Nobody likes being jabbed with a needle. But how to deliver medications without pain? One solution: arrays of tiny silicon needles. Georgia Institute of Technology researchers Mark Prausnitz and Mark Allen fabricated a prototype array 10 millimeters square, bristling with silicon needles 150 microns long. Such needles make a microscopic hole in the skin’s outer layer, which is devoid of nerve endings. Such devices could offer the convenience of skin patches but administer a much wider variety of drugs than the few (such as nicotine) that are absorbed directly through the skin.
The microneedles are particularly promising for the delivery of new biotechnology-derived drugs that are destroyed by digestion and cannot be taken orally. These drugs generally must be administered frequently, rendering conventional hypodermic injection impractical. Ultimately, the arrays could be programmed so that, for example, a microprocessor could sample blood-sugar levels and administer insulin in just the right doses.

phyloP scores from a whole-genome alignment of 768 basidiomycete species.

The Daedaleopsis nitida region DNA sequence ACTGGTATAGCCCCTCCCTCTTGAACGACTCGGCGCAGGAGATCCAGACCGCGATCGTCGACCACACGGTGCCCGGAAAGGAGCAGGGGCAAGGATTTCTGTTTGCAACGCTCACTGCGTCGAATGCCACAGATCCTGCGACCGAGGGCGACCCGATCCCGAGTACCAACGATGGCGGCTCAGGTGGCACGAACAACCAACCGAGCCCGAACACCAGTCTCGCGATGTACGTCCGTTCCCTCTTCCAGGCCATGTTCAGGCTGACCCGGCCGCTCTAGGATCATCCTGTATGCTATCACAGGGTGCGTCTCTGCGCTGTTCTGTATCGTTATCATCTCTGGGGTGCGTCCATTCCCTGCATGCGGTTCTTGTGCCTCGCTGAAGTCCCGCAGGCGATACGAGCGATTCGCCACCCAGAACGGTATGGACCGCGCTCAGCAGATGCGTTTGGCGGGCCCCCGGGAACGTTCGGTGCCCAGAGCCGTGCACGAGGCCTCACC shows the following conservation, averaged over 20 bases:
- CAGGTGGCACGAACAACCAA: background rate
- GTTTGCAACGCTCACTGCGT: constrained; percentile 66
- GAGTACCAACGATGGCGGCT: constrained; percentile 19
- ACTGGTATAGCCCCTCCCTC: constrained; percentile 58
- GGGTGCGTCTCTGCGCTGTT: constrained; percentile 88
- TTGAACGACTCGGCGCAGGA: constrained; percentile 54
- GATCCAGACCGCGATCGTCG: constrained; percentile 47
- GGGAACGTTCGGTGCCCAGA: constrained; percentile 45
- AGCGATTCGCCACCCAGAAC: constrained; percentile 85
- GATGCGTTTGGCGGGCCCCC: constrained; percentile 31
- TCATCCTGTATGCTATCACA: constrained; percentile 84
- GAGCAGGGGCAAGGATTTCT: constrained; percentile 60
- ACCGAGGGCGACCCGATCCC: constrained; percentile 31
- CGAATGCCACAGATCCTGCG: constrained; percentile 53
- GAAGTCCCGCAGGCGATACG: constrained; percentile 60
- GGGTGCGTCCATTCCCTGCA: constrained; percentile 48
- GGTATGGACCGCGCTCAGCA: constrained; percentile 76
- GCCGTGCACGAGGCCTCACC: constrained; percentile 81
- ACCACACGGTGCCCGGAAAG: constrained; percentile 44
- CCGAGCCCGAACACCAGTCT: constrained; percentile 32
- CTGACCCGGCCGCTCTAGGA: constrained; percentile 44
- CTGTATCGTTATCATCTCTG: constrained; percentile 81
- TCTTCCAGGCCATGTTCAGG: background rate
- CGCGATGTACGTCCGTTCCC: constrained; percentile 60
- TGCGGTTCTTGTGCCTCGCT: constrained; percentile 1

How AI is reinventing what computers are
Three key ways artificial intelligence is changing what it means to compute.
These weird virtual creatures evolve their bodies to solve problems
They show how intelligence and body plans are closely linked—and could unlock AI for robots.
We reviewed three at-home covid tests. The results were mixed.
Over-the-counter coronavirus tests are finally available in the US. Some are more accurate and easier to use than others.
A horrifying new AI app swaps women into porn videos with a click
Deepfake researchers have long feared the day this would arrive.
Get the latest updates from
MIT Technology Review
Discover special offers, top stories, upcoming events, and more.